News and Press Releases




Aug. 17, 2011

KANSAS CITY, KAN. – A Kansas City, Kan., man has been sentenced to life plus 10 years in federal prison for distributing heroin that caused overdose deaths of users in Wyandotte, Johnson and Leavenworth counties, U.S. Attorney Barry Grissom said today.

Verdale Handy, 40, Kansas City, Kan., was convicted on one count of conspiracy to possess with intent to distribute heroin causing death or serious bodily harm, six counts of distributing heroin, one count of maintaining a residence at 1012 Cleveland Avenue in Kansas City, Kan., for the purpose of distributing heroin, one count of possession with intent to distribute heroin, one count of attempting to kill a witness and one count of discharging a firearm with intent to kill a witness.

During trial, prosecutors presented evidence that from 2007 to 2009 Handy led a drug trafficking organization that provided heroin to users in Kansas City, Overland Park, Lenexa, Olathe and other cities in Johnson, Leavenworth and Wyandotte counties. The organization catered to drug addicts who were prior users of Oxycodone, Oxycontin and methamphetamine, as well as minors attending high school who were graduating to using heroin. The Handy organization was selling heroin that was 50 percent pure, which added to the danger of overdose because heroin more often is sold in a form that is only 10 to 15 percent pure.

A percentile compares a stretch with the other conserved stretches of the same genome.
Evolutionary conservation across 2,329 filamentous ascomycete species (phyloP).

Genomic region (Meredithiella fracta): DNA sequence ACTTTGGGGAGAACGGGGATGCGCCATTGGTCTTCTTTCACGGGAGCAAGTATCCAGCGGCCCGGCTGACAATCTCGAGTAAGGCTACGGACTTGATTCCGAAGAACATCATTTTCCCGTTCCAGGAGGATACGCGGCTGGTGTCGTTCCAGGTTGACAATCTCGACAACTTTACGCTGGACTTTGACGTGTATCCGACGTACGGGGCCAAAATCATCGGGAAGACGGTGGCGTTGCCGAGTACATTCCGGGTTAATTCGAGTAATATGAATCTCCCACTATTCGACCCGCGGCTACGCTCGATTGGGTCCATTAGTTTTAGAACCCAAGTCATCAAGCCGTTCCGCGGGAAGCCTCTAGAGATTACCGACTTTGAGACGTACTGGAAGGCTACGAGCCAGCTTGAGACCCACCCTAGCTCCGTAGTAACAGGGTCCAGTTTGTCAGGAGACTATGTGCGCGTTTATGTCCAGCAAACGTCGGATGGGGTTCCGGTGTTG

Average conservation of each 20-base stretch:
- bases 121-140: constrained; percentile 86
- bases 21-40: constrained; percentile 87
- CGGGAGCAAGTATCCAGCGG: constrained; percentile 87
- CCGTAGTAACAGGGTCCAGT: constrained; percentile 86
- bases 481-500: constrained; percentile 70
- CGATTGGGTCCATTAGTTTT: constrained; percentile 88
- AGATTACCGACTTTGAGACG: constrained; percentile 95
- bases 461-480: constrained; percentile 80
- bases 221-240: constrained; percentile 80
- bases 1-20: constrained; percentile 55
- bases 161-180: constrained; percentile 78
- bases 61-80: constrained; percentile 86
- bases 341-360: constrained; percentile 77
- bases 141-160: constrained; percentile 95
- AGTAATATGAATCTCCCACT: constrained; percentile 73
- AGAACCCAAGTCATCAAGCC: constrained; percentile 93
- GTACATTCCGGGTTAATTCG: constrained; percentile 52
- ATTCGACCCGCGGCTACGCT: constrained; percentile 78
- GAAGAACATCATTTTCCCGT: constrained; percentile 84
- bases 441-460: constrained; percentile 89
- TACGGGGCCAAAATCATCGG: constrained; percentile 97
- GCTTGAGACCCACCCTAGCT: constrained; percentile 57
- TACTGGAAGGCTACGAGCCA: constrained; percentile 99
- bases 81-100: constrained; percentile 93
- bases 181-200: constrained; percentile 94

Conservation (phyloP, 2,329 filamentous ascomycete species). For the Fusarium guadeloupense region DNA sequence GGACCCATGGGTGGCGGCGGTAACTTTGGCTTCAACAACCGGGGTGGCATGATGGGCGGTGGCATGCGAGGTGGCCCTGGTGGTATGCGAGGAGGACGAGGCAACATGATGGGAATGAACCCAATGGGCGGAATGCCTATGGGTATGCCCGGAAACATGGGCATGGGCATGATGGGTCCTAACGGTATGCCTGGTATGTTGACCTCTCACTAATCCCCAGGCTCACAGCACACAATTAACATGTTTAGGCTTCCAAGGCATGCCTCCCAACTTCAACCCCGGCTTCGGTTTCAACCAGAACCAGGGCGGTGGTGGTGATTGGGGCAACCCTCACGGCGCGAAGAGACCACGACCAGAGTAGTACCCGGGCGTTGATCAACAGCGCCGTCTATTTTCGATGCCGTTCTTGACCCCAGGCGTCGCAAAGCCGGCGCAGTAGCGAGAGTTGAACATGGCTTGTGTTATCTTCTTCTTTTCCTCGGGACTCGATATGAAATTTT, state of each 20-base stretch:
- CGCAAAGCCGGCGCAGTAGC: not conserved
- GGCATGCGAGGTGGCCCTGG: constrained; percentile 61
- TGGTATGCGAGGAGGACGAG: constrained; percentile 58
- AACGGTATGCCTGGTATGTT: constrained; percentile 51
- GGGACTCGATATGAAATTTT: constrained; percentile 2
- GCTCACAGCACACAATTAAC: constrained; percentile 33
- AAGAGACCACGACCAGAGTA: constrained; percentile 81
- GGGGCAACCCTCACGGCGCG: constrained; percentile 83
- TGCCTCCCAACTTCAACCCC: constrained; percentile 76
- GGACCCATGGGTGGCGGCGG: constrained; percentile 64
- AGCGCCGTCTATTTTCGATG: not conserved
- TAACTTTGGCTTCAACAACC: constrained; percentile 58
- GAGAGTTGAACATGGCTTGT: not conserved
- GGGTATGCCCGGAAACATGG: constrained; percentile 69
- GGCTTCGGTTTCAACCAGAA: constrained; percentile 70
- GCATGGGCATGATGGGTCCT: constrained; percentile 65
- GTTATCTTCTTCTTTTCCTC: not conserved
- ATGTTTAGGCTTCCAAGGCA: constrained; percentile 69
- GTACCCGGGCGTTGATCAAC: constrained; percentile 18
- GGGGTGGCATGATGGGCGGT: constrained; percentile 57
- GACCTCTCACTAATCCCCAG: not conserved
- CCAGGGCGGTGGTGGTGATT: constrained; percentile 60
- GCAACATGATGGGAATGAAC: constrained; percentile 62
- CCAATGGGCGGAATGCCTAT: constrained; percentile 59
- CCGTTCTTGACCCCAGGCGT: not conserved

Investigators identified stash houses where heroin was sold at 5915 Cernech, 1012 Cleveland and 1226 Waverly in Kansas City, Kan., and monitored sales made at a fast food restaurant in Overland Park, a gas station in Overland park, a basement in a home at 3029 North Bethany in Kansas City, Kan., and an apartment in Olathe, as well as other locations. They also documented the chain of events leading up to the death of heroin user Lauri Sierk, who was found dead in November 2008, in Atchison, Kan., after buying heroin from the Handy organization.

Prosecutors also presented evidence about the events leading up to the shooting of Henry Nelson on May 17, 2009. Evidence showed that Verdale Handy contacted Nelson after Nelson was indicted in April 2009 on federal drug charges. Nelson agreed to meet Handy in hopes of obtaining money for cigarettes and food from Handy. Handy picked up Nelson and drove him to a cemetery near Springfield and Waverly in Kansas City, Kan., where Handy shot Nelson, who he accused of being a snitch. He left Nelson in the street bleeding from gunshot wounds. Nelson survived.

Grissom commended the Drug Enforcement Administration, the Atchison Police Department, the Leavenworth County Sheriff’s Department, the Merriam Police Department, the Kansas City, Kan., Police Department, the Johnson County Sheriffs Department, the Johnson County District Attorney, the U.S. Marshal’s Service, Assistant U.S. Attorney Sheri McCracken and Erin Slinker, an intern with the U.S. Attorney’s Office, for their work on the case.



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